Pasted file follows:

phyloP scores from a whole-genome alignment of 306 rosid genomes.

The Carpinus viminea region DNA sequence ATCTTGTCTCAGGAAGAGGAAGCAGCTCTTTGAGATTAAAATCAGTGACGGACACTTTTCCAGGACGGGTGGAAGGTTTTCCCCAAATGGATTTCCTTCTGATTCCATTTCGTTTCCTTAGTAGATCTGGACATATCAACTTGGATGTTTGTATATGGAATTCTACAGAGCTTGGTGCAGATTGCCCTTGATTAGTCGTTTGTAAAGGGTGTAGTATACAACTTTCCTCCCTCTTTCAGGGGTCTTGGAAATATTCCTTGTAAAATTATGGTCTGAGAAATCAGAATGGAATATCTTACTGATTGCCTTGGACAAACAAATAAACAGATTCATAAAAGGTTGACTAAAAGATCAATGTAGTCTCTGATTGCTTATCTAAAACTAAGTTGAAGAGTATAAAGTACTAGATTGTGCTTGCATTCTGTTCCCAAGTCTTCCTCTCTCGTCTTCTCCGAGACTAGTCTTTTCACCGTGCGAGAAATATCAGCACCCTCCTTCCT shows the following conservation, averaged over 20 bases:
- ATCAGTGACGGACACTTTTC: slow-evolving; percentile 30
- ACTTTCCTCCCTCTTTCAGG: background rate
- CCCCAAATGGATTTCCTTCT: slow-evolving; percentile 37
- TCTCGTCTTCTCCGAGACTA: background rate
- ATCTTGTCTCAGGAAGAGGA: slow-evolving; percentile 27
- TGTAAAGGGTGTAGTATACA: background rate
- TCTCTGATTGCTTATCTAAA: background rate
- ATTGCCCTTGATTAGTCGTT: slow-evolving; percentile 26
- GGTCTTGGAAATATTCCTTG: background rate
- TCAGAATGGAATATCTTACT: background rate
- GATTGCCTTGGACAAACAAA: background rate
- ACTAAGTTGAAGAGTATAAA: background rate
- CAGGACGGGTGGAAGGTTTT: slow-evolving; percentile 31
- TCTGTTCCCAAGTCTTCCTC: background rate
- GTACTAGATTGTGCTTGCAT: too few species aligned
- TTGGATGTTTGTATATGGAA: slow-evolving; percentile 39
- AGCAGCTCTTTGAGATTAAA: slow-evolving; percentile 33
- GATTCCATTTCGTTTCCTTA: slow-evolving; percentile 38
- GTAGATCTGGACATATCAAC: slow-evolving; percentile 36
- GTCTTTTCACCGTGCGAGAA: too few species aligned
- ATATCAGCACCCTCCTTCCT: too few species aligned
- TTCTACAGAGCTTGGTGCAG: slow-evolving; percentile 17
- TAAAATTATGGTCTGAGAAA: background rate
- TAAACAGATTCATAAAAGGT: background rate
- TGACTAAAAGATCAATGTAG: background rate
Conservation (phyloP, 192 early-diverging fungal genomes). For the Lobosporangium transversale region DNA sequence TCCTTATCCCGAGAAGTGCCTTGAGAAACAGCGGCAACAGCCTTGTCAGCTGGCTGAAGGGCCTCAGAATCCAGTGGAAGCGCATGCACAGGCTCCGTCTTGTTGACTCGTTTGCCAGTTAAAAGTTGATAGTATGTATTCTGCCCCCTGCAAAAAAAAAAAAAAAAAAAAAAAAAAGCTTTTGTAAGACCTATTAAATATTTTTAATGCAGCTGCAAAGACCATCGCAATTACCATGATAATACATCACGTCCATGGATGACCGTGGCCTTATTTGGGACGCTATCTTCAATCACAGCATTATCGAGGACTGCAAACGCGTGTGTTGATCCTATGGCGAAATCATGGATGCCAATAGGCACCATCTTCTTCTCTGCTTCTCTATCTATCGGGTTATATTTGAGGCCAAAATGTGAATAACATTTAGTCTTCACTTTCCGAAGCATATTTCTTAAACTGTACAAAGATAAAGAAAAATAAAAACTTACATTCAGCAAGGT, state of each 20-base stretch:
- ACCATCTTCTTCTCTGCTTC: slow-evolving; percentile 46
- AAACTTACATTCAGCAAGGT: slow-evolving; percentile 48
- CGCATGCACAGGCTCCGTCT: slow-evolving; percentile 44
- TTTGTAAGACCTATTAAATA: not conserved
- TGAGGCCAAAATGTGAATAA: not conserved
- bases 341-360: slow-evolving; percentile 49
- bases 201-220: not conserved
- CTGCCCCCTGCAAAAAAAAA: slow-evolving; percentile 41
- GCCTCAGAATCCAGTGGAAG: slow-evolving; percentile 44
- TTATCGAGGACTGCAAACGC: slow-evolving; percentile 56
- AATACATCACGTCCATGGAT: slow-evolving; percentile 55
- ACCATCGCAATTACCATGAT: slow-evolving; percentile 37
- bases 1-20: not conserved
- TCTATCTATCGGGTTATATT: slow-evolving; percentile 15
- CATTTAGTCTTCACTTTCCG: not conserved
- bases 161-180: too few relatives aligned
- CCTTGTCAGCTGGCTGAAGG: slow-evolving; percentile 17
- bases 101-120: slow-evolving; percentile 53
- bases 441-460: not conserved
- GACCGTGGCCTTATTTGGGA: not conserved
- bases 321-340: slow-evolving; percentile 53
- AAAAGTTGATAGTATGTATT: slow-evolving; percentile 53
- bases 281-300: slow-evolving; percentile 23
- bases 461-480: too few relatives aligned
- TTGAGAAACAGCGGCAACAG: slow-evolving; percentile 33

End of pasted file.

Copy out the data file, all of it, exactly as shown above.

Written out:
phyloP scores from a whole-genome alignment of 306 rosid genomes.

The Carpinus viminea region DNA sequence ATCTTGTCTCAGGAAGAGGAAGCAGCTCTTTGAGATTAAAATCAGTGACGGACACTTTTCCAGGACGGGTGGAAGGTTTTCCCCAAATGGATTTCCTTCTGATTCCATTTCGTTTCCTTAGTAGATCTGGACATATCAACTTGGATGTTTGTATATGGAATTCTACAGAGCTTGGTGCAGATTGCCCTTGATTAGTCGTTTGTAAAGGGTGTAGTATACAACTTTCCTCCCTCTTTCAGGGGTCTTGGAAATATTCCTTGTAAAATTATGGTCTGAGAAATCAGAATGGAATATCTTACTGATTGCCTTGGACAAACAAATAAACAGATTCATAAAAGGTTGACTAAAAGATCAATGTAGTCTCTGATTGCTTATCTAAAACTAAGTTGAAGAGTATAAAGTACTAGATTGTGCTTGCATTCTGTTCCCAAGTCTTCCTCTCTCGTCTTCTCCGAGACTAGTCTTTTCACCGTGCGAGAAATATCAGCACCCTCCTTCCT shows the following conservation, averaged over 20 bases:
- ATCAGTGACGGACACTTTTC: slow-evolving; percentile 30
- ACTTTCCTCCCTCTTTCAGG: background rate
- CCCCAAATGGATTTCCTTCT: slow-evolving; percentile 37
- TCTCGTCTTCTCCGAGACTA: background rate
- ATCTTGTCTCAGGAAGAGGA: slow-evolving; percentile 27
- TGTAAAGGGTGTAGTATACA: background rate
- TCTCTGATTGCTTATCTAAA: background rate
- ATTGCCCTTGATTAGTCGTT: slow-evolving; percentile 26
- GGTCTTGGAAATATTCCTTG: background rate
- TCAGAATGGAATATCTTACT: background rate
- GATTGCCTTGGACAAACAAA: background rate
- ACTAAGTTGAAGAGTATAAA: background rate
- CAGGACGGGTGGAAGGTTTT: slow-evolving; percentile 31
- TCTGTTCCCAAGTCTTCCTC: background rate
- GTACTAGATTGTGCTTGCAT: too few species aligned
- TTGGATGTTTGTATATGGAA: slow-evolving; percentile 39
- AGCAGCTCTTTGAGATTAAA: slow-evolving; percentile 33
- GATTCCATTTCGTTTCCTTA: slow-evolving; percentile 38
- GTAGATCTGGACATATCAAC: slow-evolving; percentile 36
- GTCTTTTCACCGTGCGAGAA: too few species aligned
- ATATCAGCACCCTCCTTCCT: too few species aligned
- TTCTACAGAGCTTGGTGCAG: slow-evolving; percentile 17
- TAAAATTATGGTCTGAGAAA: background rate
- TAAACAGATTCATAAAAGGT: background rate
- TGACTAAAAGATCAATGTAG: background rate
Conservation (phyloP, 192 early-diverging fungal genomes). For the Lobosporangium transversale region DNA sequence TCCTTATCCCGAGAAGTGCCTTGAGAAACAGCGGCAACAGCCTTGTCAGCTGGCTGAAGGGCCTCAGAATCCAGTGGAAGCGCATGCACAGGCTCCGTCTTGTTGACTCGTTTGCCAGTTAAAAGTTGATAGTATGTATTCTGCCCCCTGCAAAAAAAAAAAAAAAAAAAAAAAAAAGCTTTTGTAAGACCTATTAAATATTTTTAATGCAGCTGCAAAGACCATCGCAATTACCATGATAATACATCACGTCCATGGATGACCGTGGCCTTATTTGGGACGCTATCTTCAATCACAGCATTATCGAGGACTGCAAACGCGTGTGTTGATCCTATGGCGAAATCATGGATGCCAATAGGCACCATCTTCTTCTCTGCTTCTCTATCTATCGGGTTATATTTGAGGCCAAAATGTGAATAACATTTAGTCTTCACTTTCCGAAGCATATTTCTTAAACTGTACAAAGATAAAGAAAAATAAAAACTTACATTCAGCAAGGT, state of each 20-base stretch:
- ACCATCTTCTTCTCTGCTTC: slow-evolving; percentile 46
- AAACTTACATTCAGCAAGGT: slow-evolving; percentile 48
- CGCATGCACAGGCTCCGTCT: slow-evolving; percentile 44
- TTTGTAAGACCTATTAAATA: not conserved
- TGAGGCCAAAATGTGAATAA: not conserved
- bases 341-360: slow-evolving; percentile 49
- bases 201-220: not conserved
- CTGCCCCCTGCAAAAAAAAA: slow-evolving; percentile 41
- GCCTCAGAATCCAGTGGAAG: slow-evolving; percentile 44
- TTATCGAGGACTGCAAACGC: slow-evolving; percentile 56
- AATACATCACGTCCATGGAT: slow-evolving; percentile 55
- ACCATCGCAATTACCATGAT: slow-evolving; percentile 37
- bases 1-20: not conserved
- TCTATCTATCGGGTTATATT: slow-evolving; percentile 15
- CATTTAGTCTTCACTTTCCG: not conserved
- bases 161-180: too few relatives aligned
- CCTTGTCAGCTGGCTGAAGG: slow-evolving; percentile 17
- bases 101-120: slow-evolving; percentile 53
- bases 441-460: not conserved
- GACCGTGGCCTTATTTGGGA: not conserved
- bases 321-340: slow-evolving; percentile 53
- AAAAGTTGATAGTATGTATT: slow-evolving; percentile 53
- bases 281-300: slow-evolving; percentile 23
- bases 461-480: too few relatives aligned
- TTGAGAAACAGCGGCAACAG: slow-evolving; percentile 33